Hello, readers. Looks like bullying is making news more and more the last few years. In many cases, the news is bad – suicide, reports of relentless taunting, and more. The only possible upside to this is improved awareness of the issue. More to come on this. For now, I have a previous issue to revisit.
A few months ago, one of my readers asked about bullying in step-families. I attempted to search the internet about news articles, blogs, or just something about the issue to help me out. For whatever reason, perhaps just not enough different search attempts, I didn’t come up with much at the time. I was frustrated, but I knew I needed to come back to it with a fresh mind and try again.
I did just that a few minutes ago. Wow – I must have hit the right keywords because I found some pretty interesting search results.
-Eight website or blog pages referencing a question or story about bullying from one step-sibling to another
-A recap of an MTV show episode about a “pretty boy” that bullies his step-brother
-A book about bullies and bullying in general
-One story about how a much older step-brother who stood up to the bullies harassing his kid step-brother.
Mostly people asking questions – the bullying targets, parents, other family members. Only one result produced an authoritative resource for someone to follow. I’m not saying the answers on the websites would have been off-track, I’m just saying I thought I might see a few more websites with strategies, a unified message, someone leading the way. Someone saying, “Bullying can happen in all families, even step-families – here are ways to prevent it and stop it.”
Makes me think back to the news. Most of the news we hear about bullying is in the school setting. This absolutely needs to be addressed, no doubt. However, I wonder if many people generally accept some level of bullying as a part of regular family life. What some people get away with in their own homes may not be tolerated if their child was reporting the problem as coming from school.
I know that family bullying is more difficult to deal with because the situations often occur in private homes. Physical abuse, mental abuse, sexual abuse – it’s all bullying. All of it. It’s hard to talk about because it’s filled with shame. But the lack of leadership (as I’ll call it) somewhat reflects the relative lack of focus on what I believe is the bigger issue.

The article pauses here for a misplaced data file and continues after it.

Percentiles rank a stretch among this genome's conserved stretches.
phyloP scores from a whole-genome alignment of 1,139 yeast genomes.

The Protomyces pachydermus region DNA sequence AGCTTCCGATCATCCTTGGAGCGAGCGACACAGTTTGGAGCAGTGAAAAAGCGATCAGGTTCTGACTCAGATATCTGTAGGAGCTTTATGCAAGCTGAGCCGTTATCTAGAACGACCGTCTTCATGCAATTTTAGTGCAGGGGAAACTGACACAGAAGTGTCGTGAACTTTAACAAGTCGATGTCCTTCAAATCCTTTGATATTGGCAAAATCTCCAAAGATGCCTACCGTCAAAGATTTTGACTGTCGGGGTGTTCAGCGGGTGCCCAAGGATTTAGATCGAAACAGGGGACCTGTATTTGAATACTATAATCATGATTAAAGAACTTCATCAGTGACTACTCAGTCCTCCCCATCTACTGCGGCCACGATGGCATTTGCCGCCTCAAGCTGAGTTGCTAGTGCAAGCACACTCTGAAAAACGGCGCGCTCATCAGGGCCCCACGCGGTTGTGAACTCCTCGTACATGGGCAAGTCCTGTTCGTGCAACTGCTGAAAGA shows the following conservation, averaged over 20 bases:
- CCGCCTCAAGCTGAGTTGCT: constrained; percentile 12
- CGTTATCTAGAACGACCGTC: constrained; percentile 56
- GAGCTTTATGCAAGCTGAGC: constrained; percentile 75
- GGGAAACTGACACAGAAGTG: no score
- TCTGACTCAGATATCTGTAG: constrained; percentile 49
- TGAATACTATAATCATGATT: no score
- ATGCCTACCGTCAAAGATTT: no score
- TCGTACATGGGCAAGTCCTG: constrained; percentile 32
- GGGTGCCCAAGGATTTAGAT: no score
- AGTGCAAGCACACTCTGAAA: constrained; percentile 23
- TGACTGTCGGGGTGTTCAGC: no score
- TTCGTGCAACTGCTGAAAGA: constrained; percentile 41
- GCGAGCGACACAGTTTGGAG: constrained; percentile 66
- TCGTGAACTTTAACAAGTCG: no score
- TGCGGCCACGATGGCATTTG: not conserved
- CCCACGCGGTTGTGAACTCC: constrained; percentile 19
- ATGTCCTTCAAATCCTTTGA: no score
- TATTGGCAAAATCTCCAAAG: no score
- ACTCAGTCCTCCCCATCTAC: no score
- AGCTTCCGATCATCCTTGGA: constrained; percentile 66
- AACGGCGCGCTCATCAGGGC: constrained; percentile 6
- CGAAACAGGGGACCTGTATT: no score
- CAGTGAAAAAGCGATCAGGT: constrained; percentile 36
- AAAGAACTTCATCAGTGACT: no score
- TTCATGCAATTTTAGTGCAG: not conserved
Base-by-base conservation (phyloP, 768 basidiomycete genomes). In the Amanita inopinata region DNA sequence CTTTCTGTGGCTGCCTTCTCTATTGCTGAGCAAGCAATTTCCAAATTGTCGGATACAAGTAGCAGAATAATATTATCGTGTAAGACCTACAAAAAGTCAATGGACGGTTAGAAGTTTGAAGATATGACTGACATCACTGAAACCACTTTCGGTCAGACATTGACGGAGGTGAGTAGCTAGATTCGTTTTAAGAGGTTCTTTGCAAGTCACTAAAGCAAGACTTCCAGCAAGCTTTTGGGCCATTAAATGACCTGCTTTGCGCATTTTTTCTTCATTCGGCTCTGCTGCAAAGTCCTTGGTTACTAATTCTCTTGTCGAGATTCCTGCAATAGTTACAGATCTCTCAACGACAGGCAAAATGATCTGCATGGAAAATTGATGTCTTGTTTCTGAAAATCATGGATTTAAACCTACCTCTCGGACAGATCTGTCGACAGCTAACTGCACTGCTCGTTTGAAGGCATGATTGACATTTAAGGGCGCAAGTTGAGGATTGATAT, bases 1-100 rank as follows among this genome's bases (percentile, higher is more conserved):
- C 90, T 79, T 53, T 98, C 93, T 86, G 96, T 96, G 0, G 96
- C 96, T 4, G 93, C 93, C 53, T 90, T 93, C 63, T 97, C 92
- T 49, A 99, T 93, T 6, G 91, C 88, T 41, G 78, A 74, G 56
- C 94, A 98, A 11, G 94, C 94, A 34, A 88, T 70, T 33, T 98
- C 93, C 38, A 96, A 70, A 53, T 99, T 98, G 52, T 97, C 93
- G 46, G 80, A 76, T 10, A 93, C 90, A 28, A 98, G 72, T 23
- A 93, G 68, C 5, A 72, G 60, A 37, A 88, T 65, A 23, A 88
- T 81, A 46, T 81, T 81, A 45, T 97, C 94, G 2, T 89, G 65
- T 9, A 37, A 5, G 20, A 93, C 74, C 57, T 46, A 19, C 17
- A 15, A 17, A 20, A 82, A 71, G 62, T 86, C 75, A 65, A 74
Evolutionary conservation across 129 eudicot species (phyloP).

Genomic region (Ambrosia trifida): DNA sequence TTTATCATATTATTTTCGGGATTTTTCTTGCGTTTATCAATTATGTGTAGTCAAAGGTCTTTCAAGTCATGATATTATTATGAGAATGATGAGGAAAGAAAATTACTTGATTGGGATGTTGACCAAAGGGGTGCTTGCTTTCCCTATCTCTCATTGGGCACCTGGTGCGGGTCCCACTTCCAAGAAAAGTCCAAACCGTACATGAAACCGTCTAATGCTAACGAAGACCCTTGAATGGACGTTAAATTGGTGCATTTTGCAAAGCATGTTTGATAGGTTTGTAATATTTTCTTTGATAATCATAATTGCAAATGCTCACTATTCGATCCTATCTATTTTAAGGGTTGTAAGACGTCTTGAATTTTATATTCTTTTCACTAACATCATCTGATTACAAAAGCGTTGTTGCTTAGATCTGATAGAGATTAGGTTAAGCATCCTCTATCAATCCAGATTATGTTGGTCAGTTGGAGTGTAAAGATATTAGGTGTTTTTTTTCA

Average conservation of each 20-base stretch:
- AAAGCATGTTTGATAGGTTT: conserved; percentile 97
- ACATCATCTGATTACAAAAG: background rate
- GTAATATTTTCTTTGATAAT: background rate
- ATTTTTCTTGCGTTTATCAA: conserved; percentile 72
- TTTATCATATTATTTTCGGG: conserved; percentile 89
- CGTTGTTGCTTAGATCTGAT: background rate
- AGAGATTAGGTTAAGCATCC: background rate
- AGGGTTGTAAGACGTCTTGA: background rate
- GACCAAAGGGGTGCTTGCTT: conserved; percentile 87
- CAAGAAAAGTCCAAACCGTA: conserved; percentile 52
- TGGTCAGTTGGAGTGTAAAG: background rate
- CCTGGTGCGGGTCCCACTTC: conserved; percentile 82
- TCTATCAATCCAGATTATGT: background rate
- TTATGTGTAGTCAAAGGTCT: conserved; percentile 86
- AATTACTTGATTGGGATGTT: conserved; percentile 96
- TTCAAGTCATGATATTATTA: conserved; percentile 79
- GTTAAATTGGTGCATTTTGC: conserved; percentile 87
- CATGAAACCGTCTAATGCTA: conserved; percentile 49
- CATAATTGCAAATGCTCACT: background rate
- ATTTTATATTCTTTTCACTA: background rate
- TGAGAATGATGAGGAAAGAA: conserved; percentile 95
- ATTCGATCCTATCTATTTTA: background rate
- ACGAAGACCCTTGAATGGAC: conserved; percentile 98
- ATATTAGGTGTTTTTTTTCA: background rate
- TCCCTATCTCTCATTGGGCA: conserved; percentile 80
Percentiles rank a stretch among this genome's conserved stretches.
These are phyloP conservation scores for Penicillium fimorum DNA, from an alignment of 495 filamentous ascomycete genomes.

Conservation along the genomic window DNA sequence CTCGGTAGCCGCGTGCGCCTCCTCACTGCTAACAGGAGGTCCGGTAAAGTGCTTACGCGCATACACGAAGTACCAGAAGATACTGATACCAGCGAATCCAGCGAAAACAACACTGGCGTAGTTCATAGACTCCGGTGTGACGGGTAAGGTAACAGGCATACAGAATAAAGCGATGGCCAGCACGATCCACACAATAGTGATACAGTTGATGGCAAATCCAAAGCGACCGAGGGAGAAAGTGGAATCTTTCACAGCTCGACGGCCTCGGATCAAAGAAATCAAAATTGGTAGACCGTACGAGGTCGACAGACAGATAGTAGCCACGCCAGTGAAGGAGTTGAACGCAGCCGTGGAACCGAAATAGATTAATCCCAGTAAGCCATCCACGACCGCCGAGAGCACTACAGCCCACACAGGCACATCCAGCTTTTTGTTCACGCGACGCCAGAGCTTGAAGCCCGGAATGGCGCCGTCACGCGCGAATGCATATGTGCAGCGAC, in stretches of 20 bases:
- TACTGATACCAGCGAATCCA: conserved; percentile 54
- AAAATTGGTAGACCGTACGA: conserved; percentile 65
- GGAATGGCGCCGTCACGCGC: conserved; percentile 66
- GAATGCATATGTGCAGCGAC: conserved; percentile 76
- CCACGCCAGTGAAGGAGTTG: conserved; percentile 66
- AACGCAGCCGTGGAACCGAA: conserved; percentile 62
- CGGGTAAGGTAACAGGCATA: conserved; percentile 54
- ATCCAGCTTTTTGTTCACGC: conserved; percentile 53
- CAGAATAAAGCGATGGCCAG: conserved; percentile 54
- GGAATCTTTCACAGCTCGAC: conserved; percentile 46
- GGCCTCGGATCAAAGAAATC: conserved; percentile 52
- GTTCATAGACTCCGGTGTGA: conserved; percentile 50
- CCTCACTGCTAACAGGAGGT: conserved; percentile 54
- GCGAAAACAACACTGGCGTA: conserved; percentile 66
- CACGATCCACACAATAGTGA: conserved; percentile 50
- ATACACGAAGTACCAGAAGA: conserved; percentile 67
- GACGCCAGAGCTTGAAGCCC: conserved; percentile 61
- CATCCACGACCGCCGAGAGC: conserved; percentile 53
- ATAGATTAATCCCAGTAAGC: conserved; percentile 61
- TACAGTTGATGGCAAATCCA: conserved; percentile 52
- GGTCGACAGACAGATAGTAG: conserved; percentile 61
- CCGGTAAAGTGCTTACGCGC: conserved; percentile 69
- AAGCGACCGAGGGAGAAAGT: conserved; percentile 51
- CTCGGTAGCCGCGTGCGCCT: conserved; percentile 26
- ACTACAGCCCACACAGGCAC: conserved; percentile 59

Bullying attitudes and actions often originate, or are allowed to develop, in the family. In many cases, a step-family has more opportunities for tension and competition between siblings for attention and acceptance. This certainly isn’t the case in all step-families, but the risk does exist because some sort of loss, pain, or displacement frequently comes with the deal. A family member who doesn’t handle this well may turn to bullying to feel some sense of control or power.
Just focusing on school bullying gets you about two or three steps past a more impactful starting point. However, this point is also a far less accessible. It starts with community, with relationships, with people who aren’t going to endorse or tolerate intentionally hurtful
acts from one person to the next.
Every family needs to be watchful of potential bullying under their roof – 100% biological, adoptive, foster, half-siblings, whatever. And though I don’t have the benefit of research or statistics right now, I’d say many step-families ought to especially keep an eye out for it.
I don’t have a total answer here – this issue is bigger than just me. I want to know what you think, readers.
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The Truth About Bullies | Rescue Youth (December 22, 2011)
Last reviewed: 30 Nov 2011